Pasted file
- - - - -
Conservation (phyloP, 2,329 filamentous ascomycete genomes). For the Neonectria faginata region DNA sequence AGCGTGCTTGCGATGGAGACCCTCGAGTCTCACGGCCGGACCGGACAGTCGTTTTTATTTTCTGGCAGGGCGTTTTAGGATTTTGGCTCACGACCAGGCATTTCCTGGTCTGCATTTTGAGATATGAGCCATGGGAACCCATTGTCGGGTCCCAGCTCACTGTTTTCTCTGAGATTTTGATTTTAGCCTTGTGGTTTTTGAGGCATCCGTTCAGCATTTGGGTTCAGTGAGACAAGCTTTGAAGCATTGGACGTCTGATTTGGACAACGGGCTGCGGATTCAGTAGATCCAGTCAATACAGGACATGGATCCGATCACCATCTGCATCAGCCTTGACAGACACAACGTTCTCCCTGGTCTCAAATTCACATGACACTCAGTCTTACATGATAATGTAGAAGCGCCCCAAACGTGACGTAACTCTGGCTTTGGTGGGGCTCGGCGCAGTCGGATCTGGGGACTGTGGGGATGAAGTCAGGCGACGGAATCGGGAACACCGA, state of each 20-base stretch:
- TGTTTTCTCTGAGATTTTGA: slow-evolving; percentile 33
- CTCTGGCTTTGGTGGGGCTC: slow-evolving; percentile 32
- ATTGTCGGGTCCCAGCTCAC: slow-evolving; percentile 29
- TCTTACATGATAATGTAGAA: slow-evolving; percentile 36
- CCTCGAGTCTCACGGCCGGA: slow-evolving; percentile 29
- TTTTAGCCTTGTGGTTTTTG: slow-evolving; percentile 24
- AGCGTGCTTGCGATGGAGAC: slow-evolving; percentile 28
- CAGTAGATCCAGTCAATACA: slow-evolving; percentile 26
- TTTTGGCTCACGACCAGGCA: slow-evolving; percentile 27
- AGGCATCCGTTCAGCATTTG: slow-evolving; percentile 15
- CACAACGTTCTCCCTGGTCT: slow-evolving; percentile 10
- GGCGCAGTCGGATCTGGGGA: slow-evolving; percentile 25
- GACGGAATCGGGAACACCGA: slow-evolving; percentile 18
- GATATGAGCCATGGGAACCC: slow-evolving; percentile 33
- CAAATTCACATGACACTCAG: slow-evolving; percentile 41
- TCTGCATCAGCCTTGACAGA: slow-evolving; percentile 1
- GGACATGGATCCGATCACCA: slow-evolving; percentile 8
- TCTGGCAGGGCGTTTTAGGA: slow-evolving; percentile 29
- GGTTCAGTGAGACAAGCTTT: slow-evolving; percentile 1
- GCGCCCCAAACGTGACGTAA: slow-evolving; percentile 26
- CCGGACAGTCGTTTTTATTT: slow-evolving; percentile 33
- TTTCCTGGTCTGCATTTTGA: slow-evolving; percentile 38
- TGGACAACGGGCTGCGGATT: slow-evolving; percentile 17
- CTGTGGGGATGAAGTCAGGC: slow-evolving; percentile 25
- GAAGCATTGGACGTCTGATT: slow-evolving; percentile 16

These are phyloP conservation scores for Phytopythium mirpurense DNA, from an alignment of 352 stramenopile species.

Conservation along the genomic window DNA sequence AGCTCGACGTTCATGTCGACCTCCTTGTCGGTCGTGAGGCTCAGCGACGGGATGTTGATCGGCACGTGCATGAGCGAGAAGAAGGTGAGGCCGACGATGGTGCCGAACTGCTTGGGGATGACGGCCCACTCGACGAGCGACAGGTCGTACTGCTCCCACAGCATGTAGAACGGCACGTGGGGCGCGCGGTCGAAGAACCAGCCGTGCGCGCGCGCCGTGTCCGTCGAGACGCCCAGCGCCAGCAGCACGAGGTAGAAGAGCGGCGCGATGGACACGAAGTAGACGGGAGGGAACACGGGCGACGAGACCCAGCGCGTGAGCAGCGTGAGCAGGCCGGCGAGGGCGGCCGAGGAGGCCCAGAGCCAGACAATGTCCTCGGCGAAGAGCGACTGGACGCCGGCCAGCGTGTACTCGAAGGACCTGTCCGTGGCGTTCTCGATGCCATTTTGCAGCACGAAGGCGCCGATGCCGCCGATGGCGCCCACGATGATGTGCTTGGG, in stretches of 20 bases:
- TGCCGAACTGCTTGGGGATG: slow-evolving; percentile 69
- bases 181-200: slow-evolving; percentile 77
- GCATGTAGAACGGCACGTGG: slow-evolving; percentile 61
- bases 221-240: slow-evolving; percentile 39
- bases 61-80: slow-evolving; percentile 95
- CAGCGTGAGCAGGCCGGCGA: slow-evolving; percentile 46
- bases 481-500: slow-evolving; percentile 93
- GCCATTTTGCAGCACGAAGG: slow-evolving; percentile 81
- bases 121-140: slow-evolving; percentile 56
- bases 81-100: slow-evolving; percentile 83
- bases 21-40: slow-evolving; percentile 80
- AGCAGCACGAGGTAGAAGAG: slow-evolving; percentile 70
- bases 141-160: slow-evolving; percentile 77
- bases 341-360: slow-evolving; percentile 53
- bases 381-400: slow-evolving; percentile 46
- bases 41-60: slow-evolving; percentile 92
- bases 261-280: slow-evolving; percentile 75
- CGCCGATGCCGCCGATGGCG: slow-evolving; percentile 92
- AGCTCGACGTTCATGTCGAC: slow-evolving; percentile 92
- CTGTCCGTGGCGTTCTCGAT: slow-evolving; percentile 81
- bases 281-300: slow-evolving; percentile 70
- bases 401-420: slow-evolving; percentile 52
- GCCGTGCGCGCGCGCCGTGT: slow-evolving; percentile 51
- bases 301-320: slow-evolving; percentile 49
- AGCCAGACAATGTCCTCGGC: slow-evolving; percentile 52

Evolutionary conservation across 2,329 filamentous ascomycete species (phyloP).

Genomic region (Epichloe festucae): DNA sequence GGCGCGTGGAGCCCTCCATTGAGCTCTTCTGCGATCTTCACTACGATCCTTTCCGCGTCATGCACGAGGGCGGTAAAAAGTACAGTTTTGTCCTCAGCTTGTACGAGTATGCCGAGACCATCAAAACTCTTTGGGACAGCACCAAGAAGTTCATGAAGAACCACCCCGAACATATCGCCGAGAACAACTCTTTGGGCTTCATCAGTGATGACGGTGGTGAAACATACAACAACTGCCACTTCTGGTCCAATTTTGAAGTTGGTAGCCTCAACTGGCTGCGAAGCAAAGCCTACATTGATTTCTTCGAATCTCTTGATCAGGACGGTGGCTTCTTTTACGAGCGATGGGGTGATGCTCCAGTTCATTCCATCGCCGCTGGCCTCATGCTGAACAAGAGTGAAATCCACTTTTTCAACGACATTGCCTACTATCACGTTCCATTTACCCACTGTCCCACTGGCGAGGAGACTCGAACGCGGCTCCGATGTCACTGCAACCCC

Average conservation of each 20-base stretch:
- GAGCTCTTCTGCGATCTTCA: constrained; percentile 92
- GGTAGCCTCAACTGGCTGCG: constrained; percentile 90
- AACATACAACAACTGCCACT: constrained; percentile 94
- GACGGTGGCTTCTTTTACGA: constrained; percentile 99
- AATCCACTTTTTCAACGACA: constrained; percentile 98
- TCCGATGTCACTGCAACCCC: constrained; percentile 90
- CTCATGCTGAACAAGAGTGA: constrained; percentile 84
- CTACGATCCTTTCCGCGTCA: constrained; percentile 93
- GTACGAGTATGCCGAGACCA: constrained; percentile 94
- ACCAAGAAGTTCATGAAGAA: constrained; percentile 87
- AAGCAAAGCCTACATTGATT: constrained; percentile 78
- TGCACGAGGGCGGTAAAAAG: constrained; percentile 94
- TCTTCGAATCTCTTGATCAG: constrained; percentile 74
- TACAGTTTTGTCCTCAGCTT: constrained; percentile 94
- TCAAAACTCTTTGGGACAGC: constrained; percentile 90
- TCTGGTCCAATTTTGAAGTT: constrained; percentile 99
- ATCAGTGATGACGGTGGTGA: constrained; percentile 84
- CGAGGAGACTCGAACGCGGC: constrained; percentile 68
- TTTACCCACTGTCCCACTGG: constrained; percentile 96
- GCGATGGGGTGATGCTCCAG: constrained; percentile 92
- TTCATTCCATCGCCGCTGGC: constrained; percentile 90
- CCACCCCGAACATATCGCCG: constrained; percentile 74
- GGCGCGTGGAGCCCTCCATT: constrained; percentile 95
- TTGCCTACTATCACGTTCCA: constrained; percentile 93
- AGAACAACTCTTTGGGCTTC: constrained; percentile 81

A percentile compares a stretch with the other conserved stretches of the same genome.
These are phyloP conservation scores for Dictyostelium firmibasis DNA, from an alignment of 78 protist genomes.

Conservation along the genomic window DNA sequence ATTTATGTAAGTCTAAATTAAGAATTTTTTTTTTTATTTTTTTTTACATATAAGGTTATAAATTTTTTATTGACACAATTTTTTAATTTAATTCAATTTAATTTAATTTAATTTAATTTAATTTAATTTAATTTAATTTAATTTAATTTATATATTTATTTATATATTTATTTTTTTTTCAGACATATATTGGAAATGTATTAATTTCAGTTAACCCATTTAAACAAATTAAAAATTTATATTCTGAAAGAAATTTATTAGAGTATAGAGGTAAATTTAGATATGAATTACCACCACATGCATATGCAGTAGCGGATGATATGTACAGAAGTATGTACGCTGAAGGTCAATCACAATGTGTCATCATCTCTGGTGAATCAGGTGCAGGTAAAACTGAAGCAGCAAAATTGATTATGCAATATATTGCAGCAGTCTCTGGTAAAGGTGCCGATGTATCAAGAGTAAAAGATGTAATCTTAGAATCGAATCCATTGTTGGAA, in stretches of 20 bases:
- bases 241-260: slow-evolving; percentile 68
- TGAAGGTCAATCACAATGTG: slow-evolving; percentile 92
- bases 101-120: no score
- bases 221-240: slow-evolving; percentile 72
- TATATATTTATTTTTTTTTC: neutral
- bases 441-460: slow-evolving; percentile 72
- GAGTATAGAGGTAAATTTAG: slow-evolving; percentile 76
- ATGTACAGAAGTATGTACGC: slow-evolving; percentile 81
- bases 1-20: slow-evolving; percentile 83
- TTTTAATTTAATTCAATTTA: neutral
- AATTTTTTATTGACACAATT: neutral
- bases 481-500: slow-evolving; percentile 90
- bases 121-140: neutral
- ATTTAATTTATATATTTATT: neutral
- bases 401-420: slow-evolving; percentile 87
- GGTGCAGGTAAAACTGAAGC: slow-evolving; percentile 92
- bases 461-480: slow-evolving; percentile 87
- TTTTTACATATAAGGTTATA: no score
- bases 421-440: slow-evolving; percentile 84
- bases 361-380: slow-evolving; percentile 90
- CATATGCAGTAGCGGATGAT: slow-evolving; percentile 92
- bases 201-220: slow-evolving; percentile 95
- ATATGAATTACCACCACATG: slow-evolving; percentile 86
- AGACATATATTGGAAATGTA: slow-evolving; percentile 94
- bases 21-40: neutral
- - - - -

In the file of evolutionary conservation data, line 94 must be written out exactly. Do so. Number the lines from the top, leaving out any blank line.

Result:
- TTTTAATTTAATTCAATTTA: neutral